What Hath Scott Wrought

Scott Brown as candidate for the U.S. Senate from Massachusetts took particularly strong stands on three issues: opposition to the comprehensive health care bill; opposition to the legalization of illegal aliens (though he is not good on legal immigration); and opposition to treating Muslim terrorists as ordinary criminals with Miranda rights instead of as enemy combatants.

In the twelve days since Brown won the election (he has not yet taken his seat), the following has occurred:

(1) The president’s chief of staff has said that there will be no further efforts to pass the health care bill for a few months while the White House focuses on unemployment and other issues. In practical terms this means that health care reform is very likely dead for this Congress, and, given expected Democratic losses in November, probably for this presidential term as well.

(2) Even though the president had pledged to Hispanics that comprehensive immigration reform, the centerpiece of which is the legalization of all illegal aliens, a.k.a. amnesty, would be a major legislative effort for 2010, the president in his State of the Union address did not even mention the legalization of illegals. This suggests that he is so politically exhausted by the defeat of the health care bill that he doesn’t even want to try to pass amnesty, no matter how much the lack of action will hurt him with his Hispanic base.

(3) The White House has reversed its decision to put the terrorist mastermind Khalid Sheikh Mohammed on trial in federal court in New York City and has indicated that it may try him before a military commission at Guantanamo Bay.

Thus three major radical-leftist thrusts of the Obama presidency—government takeover of health care, legalization of illegals, and treating acts of war against the United States as ordinary crimes—have all been abandoned or reversed since the election of Scott Brown twelve days ago.

I’m not trying to build Brown, who seems like a modest and unassuming fellow (and who is not a social conservative), into a hero, and of course there were other factors at work in these developments than Brown’s election. But still, this is the stuff of which songs and legends are made.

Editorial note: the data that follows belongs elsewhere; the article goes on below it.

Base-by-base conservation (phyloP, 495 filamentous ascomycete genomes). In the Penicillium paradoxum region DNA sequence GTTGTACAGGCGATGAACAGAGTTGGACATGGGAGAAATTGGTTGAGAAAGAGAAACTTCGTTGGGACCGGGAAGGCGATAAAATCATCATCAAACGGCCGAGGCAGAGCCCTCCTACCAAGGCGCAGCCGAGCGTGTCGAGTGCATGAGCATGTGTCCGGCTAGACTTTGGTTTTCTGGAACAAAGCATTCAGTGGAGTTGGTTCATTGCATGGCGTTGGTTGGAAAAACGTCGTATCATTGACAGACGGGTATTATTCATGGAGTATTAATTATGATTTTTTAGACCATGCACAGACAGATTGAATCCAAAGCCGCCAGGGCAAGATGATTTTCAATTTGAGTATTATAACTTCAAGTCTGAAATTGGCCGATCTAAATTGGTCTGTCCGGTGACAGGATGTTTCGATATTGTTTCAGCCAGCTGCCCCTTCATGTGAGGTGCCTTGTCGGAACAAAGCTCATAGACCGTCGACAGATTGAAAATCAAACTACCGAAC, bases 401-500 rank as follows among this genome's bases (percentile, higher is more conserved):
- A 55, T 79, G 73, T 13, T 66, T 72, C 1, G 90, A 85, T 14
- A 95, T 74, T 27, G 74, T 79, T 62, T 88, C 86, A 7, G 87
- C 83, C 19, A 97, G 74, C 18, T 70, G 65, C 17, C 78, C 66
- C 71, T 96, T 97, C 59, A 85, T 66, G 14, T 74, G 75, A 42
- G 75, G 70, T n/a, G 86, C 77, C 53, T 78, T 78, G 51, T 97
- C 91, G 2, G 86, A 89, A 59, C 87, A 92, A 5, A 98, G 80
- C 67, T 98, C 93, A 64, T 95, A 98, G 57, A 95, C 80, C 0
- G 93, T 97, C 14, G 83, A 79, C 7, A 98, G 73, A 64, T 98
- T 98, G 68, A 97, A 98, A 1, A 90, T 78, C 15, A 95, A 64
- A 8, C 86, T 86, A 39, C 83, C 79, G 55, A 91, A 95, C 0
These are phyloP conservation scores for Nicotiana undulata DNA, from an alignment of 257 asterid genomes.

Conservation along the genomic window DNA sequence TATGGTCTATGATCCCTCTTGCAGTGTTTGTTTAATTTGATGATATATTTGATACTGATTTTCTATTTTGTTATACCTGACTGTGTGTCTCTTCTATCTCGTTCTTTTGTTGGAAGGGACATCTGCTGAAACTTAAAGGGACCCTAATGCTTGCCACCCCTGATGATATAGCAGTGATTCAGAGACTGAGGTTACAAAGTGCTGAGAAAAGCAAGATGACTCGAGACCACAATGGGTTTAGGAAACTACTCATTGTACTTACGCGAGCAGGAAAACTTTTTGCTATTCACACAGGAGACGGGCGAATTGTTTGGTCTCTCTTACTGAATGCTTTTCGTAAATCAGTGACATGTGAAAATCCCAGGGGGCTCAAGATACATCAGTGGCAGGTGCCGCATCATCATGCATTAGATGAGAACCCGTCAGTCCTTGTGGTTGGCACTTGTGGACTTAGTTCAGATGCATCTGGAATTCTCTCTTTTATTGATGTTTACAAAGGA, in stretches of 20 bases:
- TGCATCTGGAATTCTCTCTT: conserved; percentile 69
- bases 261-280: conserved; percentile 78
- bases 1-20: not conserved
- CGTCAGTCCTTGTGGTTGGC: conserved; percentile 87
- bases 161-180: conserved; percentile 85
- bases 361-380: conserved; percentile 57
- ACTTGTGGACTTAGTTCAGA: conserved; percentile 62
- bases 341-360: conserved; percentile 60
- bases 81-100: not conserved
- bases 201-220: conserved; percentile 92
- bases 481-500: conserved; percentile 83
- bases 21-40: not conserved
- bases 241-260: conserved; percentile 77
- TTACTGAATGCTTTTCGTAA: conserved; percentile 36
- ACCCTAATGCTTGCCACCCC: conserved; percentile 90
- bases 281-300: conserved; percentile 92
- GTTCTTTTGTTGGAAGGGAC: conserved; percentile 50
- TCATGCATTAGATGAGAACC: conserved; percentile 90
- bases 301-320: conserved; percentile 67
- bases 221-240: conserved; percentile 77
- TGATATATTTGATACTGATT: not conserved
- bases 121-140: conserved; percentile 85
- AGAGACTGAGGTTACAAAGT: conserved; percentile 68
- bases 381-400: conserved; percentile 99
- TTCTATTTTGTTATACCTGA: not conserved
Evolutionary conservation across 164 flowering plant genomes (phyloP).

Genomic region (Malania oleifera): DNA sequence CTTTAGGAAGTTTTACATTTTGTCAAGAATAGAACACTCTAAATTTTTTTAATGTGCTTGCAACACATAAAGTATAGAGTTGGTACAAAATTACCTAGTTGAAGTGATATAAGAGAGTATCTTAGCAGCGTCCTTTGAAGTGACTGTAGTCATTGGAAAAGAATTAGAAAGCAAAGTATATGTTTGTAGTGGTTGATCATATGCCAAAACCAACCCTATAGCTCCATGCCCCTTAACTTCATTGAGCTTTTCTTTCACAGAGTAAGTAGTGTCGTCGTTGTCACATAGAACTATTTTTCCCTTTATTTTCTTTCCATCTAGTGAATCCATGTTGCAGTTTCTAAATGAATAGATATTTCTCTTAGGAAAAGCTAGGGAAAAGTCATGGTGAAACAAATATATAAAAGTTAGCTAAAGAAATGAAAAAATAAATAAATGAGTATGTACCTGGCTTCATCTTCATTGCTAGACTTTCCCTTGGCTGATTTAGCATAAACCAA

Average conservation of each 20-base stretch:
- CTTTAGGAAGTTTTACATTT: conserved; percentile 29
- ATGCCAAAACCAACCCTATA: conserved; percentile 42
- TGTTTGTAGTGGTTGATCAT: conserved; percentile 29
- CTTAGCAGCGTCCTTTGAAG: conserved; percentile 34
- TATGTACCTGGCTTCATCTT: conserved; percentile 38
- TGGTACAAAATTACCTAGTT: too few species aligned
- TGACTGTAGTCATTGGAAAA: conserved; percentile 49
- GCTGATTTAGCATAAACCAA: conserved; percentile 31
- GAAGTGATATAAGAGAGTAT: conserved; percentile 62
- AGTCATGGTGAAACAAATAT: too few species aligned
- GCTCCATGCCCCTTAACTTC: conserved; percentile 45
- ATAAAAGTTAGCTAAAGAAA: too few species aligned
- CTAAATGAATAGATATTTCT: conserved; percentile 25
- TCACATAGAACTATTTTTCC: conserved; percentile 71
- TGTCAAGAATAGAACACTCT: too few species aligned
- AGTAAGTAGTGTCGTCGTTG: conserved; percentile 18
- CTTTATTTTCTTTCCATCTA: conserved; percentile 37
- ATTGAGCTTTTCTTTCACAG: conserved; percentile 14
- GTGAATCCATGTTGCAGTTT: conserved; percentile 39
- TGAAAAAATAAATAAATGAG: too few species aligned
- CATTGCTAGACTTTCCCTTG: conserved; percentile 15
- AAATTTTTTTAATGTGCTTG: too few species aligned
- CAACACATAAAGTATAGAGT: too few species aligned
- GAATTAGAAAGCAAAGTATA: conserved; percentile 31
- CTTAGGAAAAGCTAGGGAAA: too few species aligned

- end of initial entry -

Alyssa writes:

Amen to that!

John Hagan writes:

The election of Scott Brown was monumental. The only way the Democratic party was going to be slapped back into reality was something as far-fetched as losing Ted Kennedy’s seat in Massachusetts. I watched a lot of the election coverage in Massachusetts, and Brown seemed to be this whirl of color in this slow-motion, mono-colored landscape of Democratic ineptitude and lies.

It’s as though after a long sleep the state, and then the whole nation, awoke from some kind of sleep, or sickness. Millions of dollars started to pour into his campaign day after day. Brown started his campaign with only forty thousand dollars! By the end of the campaign he had taken in thirteen million dollars !

We almost lost everything without a fight if not for Brown. We may yet lose, but it will not be without a vicious fight. If we go down we will go down like men. Brown’s election gave the nation a chance to find its manhood.

David Levin writes:

Nice piece, Larry

But if you think the Dems are gonna forget amnesty this year, you got another thing coming. The masses of illegals—with or without approval from the DNC—will be out in the big city streets in May, pushing for amnesty. Will the Dems listen and act?

That’s the $64,000 question now that Obamacare is kaput.

LA replies: